Skip to Content

The author

Epiphany

If you needed another excuse to run your websites over HTTPS, then you'll be pleased to know that W3C has put in draft recommendations (that both Chrome and Firefox have taken on already) to require HTTPS for some of the more powerful HTML5 features, starting with those most likely to contain personally identifiable information.

Features include:

  • Geolocation
  • Fullscreen
  • Device orientation/motion
  • Video and microphone

These will now require that the website is running over HTTPS. For example, making sure that a user’s location isn’t broadcast unencrypted makes perfect sense, when you think about it.

This change is in Chrome Canary (version 50) and Firefox Nightly (47) at the moment. As you may  know with browser’s rapid releases, this isn't far away (April 19th 2016 for Chrome)

Once those are released, requests for these features will just return an error:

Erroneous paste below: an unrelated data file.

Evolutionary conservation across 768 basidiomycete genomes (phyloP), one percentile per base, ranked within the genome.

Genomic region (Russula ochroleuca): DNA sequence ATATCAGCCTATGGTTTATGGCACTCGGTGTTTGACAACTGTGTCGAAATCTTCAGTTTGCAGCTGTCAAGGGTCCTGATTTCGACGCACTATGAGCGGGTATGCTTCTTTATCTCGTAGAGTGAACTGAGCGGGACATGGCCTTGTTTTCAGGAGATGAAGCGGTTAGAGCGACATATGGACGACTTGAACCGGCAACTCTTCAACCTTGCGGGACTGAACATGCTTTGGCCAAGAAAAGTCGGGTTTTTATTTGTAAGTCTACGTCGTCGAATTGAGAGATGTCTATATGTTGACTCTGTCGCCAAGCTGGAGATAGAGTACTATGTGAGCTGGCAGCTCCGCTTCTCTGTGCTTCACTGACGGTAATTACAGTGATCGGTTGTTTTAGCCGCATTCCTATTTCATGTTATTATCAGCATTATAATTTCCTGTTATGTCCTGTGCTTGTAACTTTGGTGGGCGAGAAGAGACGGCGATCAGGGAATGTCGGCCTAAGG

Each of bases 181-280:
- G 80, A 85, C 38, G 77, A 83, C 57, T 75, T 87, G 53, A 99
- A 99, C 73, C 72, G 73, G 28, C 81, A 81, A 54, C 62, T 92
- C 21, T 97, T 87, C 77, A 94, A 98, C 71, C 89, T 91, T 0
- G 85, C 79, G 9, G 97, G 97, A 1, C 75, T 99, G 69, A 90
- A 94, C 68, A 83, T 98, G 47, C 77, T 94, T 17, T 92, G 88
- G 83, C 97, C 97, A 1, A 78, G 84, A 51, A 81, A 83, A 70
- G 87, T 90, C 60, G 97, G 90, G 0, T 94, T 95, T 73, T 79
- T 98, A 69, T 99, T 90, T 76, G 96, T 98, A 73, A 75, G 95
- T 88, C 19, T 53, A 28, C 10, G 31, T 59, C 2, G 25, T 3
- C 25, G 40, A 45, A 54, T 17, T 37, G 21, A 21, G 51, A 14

So if you have any upcoming websites that make use of these features, or any existing sites that you’d still like to work for the foreseeable future, then now is the time to take the plunge and move to HTTPS!

If you'd like to know more about switching across to HTTPS, get in touch to speak with one of our technical advisers.

Update:

At the end of January, Google updated its webmaster guidelines with a specific mention to HTTPS. 

"If possible, secure your site's connections with HTTPS. Encrypting interactions between the user and your website is a good practice for communication on the web."

It's a rare event that Google updates its guidelines and this entirely new addition clearly supports the need for websites to move to HTTPS.